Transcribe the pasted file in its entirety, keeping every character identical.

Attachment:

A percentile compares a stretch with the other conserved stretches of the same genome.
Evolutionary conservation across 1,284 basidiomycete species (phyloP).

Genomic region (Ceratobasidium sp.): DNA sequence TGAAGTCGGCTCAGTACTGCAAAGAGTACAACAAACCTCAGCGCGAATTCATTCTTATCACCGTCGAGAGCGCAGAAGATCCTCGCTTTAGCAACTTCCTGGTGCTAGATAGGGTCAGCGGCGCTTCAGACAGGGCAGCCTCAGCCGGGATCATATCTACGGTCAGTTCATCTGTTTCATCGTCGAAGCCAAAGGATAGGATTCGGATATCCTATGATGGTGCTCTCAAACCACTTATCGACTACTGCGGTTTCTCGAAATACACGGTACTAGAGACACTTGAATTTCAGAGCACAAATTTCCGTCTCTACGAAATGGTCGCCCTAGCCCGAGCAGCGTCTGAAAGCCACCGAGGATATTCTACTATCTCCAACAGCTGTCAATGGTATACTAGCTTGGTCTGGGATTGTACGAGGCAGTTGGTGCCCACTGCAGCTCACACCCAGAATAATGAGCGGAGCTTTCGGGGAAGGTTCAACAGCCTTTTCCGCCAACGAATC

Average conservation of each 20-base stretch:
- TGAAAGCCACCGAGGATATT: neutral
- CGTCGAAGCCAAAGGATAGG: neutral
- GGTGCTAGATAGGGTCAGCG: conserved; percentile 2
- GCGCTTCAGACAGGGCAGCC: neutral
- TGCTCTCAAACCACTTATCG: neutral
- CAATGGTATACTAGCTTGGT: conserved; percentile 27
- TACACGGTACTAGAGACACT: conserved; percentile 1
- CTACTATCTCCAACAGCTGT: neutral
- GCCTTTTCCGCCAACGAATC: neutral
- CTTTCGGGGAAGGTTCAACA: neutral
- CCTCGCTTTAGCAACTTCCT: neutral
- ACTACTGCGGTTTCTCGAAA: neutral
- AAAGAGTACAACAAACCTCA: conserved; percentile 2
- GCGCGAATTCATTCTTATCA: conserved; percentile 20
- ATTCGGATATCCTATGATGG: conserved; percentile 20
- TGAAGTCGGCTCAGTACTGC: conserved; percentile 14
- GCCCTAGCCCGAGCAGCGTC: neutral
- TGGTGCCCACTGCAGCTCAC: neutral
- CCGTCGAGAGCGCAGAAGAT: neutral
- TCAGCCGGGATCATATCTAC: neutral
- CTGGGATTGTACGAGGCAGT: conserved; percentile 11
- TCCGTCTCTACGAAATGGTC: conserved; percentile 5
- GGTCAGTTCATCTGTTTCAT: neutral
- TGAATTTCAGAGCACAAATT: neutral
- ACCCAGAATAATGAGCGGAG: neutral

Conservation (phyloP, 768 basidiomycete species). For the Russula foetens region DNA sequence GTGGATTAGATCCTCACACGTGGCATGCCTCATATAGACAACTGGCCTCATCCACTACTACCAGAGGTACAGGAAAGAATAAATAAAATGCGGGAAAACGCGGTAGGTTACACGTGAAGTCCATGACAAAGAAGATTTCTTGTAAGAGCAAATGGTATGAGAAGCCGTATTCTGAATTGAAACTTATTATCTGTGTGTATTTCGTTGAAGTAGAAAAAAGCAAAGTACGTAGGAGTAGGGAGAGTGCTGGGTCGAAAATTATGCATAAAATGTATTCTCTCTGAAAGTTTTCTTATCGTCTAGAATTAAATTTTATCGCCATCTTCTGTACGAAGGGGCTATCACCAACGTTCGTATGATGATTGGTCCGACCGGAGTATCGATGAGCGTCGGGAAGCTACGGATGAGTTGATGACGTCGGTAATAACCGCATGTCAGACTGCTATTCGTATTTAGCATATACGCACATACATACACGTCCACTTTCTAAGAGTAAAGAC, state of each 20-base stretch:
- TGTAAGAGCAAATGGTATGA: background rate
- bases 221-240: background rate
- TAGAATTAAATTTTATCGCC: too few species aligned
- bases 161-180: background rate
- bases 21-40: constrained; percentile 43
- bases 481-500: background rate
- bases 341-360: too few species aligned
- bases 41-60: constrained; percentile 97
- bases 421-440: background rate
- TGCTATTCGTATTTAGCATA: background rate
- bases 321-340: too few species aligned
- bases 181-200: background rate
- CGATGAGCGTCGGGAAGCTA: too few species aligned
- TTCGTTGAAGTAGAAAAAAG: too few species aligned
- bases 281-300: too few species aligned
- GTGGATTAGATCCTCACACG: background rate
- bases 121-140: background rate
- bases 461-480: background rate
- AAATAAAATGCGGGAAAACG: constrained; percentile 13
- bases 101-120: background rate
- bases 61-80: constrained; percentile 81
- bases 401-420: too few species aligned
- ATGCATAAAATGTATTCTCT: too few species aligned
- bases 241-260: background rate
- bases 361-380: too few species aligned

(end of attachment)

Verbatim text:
A percentile compares a stretch with the other conserved stretches of the same genome.
Evolutionary conservation across 1,284 basidiomycete species (phyloP).

Genomic region (Ceratobasidium sp.): DNA sequence TGAAGTCGGCTCAGTACTGCAAAGAGTACAACAAACCTCAGCGCGAATTCATTCTTATCACCGTCGAGAGCGCAGAAGATCCTCGCTTTAGCAACTTCCTGGTGCTAGATAGGGTCAGCGGCGCTTCAGACAGGGCAGCCTCAGCCGGGATCATATCTACGGTCAGTTCATCTGTTTCATCGTCGAAGCCAAAGGATAGGATTCGGATATCCTATGATGGTGCTCTCAAACCACTTATCGACTACTGCGGTTTCTCGAAATACACGGTACTAGAGACACTTGAATTTCAGAGCACAAATTTCCGTCTCTACGAAATGGTCGCCCTAGCCCGAGCAGCGTCTGAAAGCCACCGAGGATATTCTACTATCTCCAACAGCTGTCAATGGTATACTAGCTTGGTCTGGGATTGTACGAGGCAGTTGGTGCCCACTGCAGCTCACACCCAGAATAATGAGCGGAGCTTTCGGGGAAGGTTCAACAGCCTTTTCCGCCAACGAATC

Average conservation of each 20-base stretch:
- TGAAAGCCACCGAGGATATT: neutral
- CGTCGAAGCCAAAGGATAGG: neutral
- GGTGCTAGATAGGGTCAGCG: conserved; percentile 2
- GCGCTTCAGACAGGGCAGCC: neutral
- TGCTCTCAAACCACTTATCG: neutral
- CAATGGTATACTAGCTTGGT: conserved; percentile 27
- TACACGGTACTAGAGACACT: conserved; percentile 1
- CTACTATCTCCAACAGCTGT: neutral
- GCCTTTTCCGCCAACGAATC: neutral
- CTTTCGGGGAAGGTTCAACA: neutral
- CCTCGCTTTAGCAACTTCCT: neutral
- ACTACTGCGGTTTCTCGAAA: neutral
- AAAGAGTACAACAAACCTCA: conserved; percentile 2
- GCGCGAATTCATTCTTATCA: conserved; percentile 20
- ATTCGGATATCCTATGATGG: conserved; percentile 20
- TGAAGTCGGCTCAGTACTGC: conserved; percentile 14
- GCCCTAGCCCGAGCAGCGTC: neutral
- TGGTGCCCACTGCAGCTCAC: neutral
- CCGTCGAGAGCGCAGAAGAT: neutral
- TCAGCCGGGATCATATCTAC: neutral
- CTGGGATTGTACGAGGCAGT: conserved; percentile 11
- TCCGTCTCTACGAAATGGTC: conserved; percentile 5
- GGTCAGTTCATCTGTTTCAT: neutral
- TGAATTTCAGAGCACAAATT: neutral
- ACCCAGAATAATGAGCGGAG: neutral

Conservation (phyloP, 768 basidiomycete species). For the Russula foetens region DNA sequence GTGGATTAGATCCTCACACGTGGCATGCCTCATATAGACAACTGGCCTCATCCACTACTACCAGAGGTACAGGAAAGAATAAATAAAATGCGGGAAAACGCGGTAGGTTACACGTGAAGTCCATGACAAAGAAGATTTCTTGTAAGAGCAAATGGTATGAGAAGCCGTATTCTGAATTGAAACTTATTATCTGTGTGTATTTCGTTGAAGTAGAAAAAAGCAAAGTACGTAGGAGTAGGGAGAGTGCTGGGTCGAAAATTATGCATAAAATGTATTCTCTCTGAAAGTTTTCTTATCGTCTAGAATTAAATTTTATCGCCATCTTCTGTACGAAGGGGCTATCACCAACGTTCGTATGATGATTGGTCCGACCGGAGTATCGATGAGCGTCGGGAAGCTACGGATGAGTTGATGACGTCGGTAATAACCGCATGTCAGACTGCTATTCGTATTTAGCATATACGCACATACATACACGTCCACTTTCTAAGAGTAAAGAC, state of each 20-base stretch:
- TGTAAGAGCAAATGGTATGA: background rate
- bases 221-240: background rate
- TAGAATTAAATTTTATCGCC: too few species aligned
- bases 161-180: background rate
- bases 21-40: constrained; percentile 43
- bases 481-500: background rate
- bases 341-360: too few species aligned
- bases 41-60: constrained; percentile 97
- bases 421-440: background rate
- TGCTATTCGTATTTAGCATA: background rate
- bases 321-340: too few species aligned
- bases 181-200: background rate
- CGATGAGCGTCGGGAAGCTA: too few species aligned
- TTCGTTGAAGTAGAAAAAAG: too few species aligned
- bases 281-300: too few species aligned
- GTGGATTAGATCCTCACACG: background rate
- bases 121-140: background rate
- bases 461-480: background rate
- AAATAAAATGCGGGAAAACG: constrained; percentile 13
- bases 101-120: background rate
- bases 61-80: constrained; percentile 81
- bases 401-420: too few species aligned
- ATGCATAAAATGTATTCTCT: too few species aligned
- bases 241-260: background rate
- bases 361-380: too few species aligned